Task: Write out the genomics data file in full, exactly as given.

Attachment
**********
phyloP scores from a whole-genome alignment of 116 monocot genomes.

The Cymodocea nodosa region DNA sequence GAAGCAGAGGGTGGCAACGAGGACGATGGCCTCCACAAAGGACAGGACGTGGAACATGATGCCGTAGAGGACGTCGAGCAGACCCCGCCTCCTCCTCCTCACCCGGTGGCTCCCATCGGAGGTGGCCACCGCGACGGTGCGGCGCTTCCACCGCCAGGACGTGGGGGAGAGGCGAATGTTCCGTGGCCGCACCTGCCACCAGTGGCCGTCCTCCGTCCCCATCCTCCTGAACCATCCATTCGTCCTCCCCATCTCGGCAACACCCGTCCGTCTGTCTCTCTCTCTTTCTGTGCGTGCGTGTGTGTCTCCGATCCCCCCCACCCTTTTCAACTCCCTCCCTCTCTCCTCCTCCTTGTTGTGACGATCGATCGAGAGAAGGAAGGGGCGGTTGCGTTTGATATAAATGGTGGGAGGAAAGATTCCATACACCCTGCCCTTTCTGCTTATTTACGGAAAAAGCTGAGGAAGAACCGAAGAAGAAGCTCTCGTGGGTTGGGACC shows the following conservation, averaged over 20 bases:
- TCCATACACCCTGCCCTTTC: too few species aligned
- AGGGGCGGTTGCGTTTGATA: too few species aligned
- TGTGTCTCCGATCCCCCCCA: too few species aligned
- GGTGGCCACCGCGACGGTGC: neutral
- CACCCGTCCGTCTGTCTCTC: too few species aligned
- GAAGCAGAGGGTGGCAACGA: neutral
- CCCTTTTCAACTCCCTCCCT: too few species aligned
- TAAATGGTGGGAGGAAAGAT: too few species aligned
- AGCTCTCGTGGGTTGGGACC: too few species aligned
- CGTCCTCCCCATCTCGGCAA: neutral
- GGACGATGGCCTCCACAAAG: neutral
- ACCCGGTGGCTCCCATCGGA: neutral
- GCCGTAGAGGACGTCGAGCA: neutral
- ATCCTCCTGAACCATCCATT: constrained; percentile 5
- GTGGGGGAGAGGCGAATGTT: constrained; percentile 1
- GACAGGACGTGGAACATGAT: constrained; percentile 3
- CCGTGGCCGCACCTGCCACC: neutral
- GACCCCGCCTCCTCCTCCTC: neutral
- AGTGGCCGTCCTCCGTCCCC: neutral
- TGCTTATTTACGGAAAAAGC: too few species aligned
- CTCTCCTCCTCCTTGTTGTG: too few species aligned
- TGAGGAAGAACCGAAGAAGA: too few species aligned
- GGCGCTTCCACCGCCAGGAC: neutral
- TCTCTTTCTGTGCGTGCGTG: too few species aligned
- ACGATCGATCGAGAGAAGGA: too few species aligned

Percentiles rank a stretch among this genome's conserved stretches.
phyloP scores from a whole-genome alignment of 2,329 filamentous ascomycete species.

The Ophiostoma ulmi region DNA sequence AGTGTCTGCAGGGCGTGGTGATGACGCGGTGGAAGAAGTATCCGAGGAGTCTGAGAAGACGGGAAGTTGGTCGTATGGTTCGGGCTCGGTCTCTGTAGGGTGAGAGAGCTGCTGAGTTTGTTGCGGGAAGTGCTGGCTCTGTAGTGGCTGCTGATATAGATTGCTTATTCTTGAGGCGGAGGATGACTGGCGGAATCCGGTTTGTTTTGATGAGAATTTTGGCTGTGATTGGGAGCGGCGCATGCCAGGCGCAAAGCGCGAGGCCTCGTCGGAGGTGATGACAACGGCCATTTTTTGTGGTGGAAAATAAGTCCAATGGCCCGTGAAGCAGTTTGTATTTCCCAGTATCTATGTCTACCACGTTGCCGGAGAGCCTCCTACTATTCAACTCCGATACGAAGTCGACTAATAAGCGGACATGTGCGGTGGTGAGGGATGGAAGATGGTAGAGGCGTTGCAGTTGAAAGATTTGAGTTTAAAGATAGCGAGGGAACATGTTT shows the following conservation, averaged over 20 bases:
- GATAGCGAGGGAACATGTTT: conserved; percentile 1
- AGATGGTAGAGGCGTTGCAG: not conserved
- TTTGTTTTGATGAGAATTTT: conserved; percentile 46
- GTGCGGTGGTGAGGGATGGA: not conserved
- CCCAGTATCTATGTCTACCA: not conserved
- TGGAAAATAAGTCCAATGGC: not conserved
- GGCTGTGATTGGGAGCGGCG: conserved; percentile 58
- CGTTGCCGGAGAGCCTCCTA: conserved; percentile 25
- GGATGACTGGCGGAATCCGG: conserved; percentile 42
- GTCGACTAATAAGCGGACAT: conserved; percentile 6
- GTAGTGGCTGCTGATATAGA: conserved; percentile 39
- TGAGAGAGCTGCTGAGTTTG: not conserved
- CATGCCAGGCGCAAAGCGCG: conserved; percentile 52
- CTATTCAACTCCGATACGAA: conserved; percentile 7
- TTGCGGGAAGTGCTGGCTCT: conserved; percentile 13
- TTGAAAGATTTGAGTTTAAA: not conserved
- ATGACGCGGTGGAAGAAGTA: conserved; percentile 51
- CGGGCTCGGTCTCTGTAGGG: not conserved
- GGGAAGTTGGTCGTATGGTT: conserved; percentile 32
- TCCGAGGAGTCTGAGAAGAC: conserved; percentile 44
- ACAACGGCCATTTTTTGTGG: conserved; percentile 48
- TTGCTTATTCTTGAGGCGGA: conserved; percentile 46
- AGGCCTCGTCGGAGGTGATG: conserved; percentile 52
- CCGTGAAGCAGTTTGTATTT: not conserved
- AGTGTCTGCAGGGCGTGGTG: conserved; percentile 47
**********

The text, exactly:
phyloP scores from a whole-genome alignment of 116 monocot genomes.

The Cymodocea nodosa region DNA sequence GAAGCAGAGGGTGGCAACGAGGACGATGGCCTCCACAAAGGACAGGACGTGGAACATGATGCCGTAGAGGACGTCGAGCAGACCCCGCCTCCTCCTCCTCACCCGGTGGCTCCCATCGGAGGTGGCCACCGCGACGGTGCGGCGCTTCCACCGCCAGGACGTGGGGGAGAGGCGAATGTTCCGTGGCCGCACCTGCCACCAGTGGCCGTCCTCCGTCCCCATCCTCCTGAACCATCCATTCGTCCTCCCCATCTCGGCAACACCCGTCCGTCTGTCTCTCTCTCTTTCTGTGCGTGCGTGTGTGTCTCCGATCCCCCCCACCCTTTTCAACTCCCTCCCTCTCTCCTCCTCCTTGTTGTGACGATCGATCGAGAGAAGGAAGGGGCGGTTGCGTTTGATATAAATGGTGGGAGGAAAGATTCCATACACCCTGCCCTTTCTGCTTATTTACGGAAAAAGCTGAGGAAGAACCGAAGAAGAAGCTCTCGTGGGTTGGGACC shows the following conservation, averaged over 20 bases:
- TCCATACACCCTGCCCTTTC: too few species aligned
- AGGGGCGGTTGCGTTTGATA: too few species aligned
- TGTGTCTCCGATCCCCCCCA: too few species aligned
- GGTGGCCACCGCGACGGTGC: neutral
- CACCCGTCCGTCTGTCTCTC: too few species aligned
- GAAGCAGAGGGTGGCAACGA: neutral
- CCCTTTTCAACTCCCTCCCT: too few species aligned
- TAAATGGTGGGAGGAAAGAT: too few species aligned
- AGCTCTCGTGGGTTGGGACC: too few species aligned
- CGTCCTCCCCATCTCGGCAA: neutral
- GGACGATGGCCTCCACAAAG: neutral
- ACCCGGTGGCTCCCATCGGA: neutral
- GCCGTAGAGGACGTCGAGCA: neutral
- ATCCTCCTGAACCATCCATT: constrained; percentile 5
- GTGGGGGAGAGGCGAATGTT: constrained; percentile 1
- GACAGGACGTGGAACATGAT: constrained; percentile 3
- CCGTGGCCGCACCTGCCACC: neutral
- GACCCCGCCTCCTCCTCCTC: neutral
- AGTGGCCGTCCTCCGTCCCC: neutral
- TGCTTATTTACGGAAAAAGC: too few species aligned
- CTCTCCTCCTCCTTGTTGTG: too few species aligned
- TGAGGAAGAACCGAAGAAGA: too few species aligned
- GGCGCTTCCACCGCCAGGAC: neutral
- TCTCTTTCTGTGCGTGCGTG: too few species aligned
- ACGATCGATCGAGAGAAGGA: too few species aligned

Percentiles rank a stretch among this genome's conserved stretches.
phyloP scores from a whole-genome alignment of 2,329 filamentous ascomycete species.

The Ophiostoma ulmi region DNA sequence AGTGTCTGCAGGGCGTGGTGATGACGCGGTGGAAGAAGTATCCGAGGAGTCTGAGAAGACGGGAAGTTGGTCGTATGGTTCGGGCTCGGTCTCTGTAGGGTGAGAGAGCTGCTGAGTTTGTTGCGGGAAGTGCTGGCTCTGTAGTGGCTGCTGATATAGATTGCTTATTCTTGAGGCGGAGGATGACTGGCGGAATCCGGTTTGTTTTGATGAGAATTTTGGCTGTGATTGGGAGCGGCGCATGCCAGGCGCAAAGCGCGAGGCCTCGTCGGAGGTGATGACAACGGCCATTTTTTGTGGTGGAAAATAAGTCCAATGGCCCGTGAAGCAGTTTGTATTTCCCAGTATCTATGTCTACCACGTTGCCGGAGAGCCTCCTACTATTCAACTCCGATACGAAGTCGACTAATAAGCGGACATGTGCGGTGGTGAGGGATGGAAGATGGTAGAGGCGTTGCAGTTGAAAGATTTGAGTTTAAAGATAGCGAGGGAACATGTTT shows the following conservation, averaged over 20 bases:
- GATAGCGAGGGAACATGTTT: conserved; percentile 1
- AGATGGTAGAGGCGTTGCAG: not conserved
- TTTGTTTTGATGAGAATTTT: conserved; percentile 46
- GTGCGGTGGTGAGGGATGGA: not conserved
- CCCAGTATCTATGTCTACCA: not conserved
- TGGAAAATAAGTCCAATGGC: not conserved
- GGCTGTGATTGGGAGCGGCG: conserved; percentile 58
- CGTTGCCGGAGAGCCTCCTA: conserved; percentile 25
- GGATGACTGGCGGAATCCGG: conserved; percentile 42
- GTCGACTAATAAGCGGACAT: conserved; percentile 6
- GTAGTGGCTGCTGATATAGA: conserved; percentile 39
- TGAGAGAGCTGCTGAGTTTG: not conserved
- CATGCCAGGCGCAAAGCGCG: conserved; percentile 52
- CTATTCAACTCCGATACGAA: conserved; percentile 7
- TTGCGGGAAGTGCTGGCTCT: conserved; percentile 13
- TTGAAAGATTTGAGTTTAAA: not conserved
- ATGACGCGGTGGAAGAAGTA: conserved; percentile 51
- CGGGCTCGGTCTCTGTAGGG: not conserved
- GGGAAGTTGGTCGTATGGTT: conserved; percentile 32
- TCCGAGGAGTCTGAGAAGAC: conserved; percentile 44
- ACAACGGCCATTTTTTGTGG: conserved; percentile 48
- TTGCTTATTCTTGAGGCGGA: conserved; percentile 46
- AGGCCTCGTCGGAGGTGATG: conserved; percentile 52
- CCGTGAAGCAGTTTGTATTT: not conserved
- AGTGTCTGCAGGGCGTGGTG: conserved; percentile 47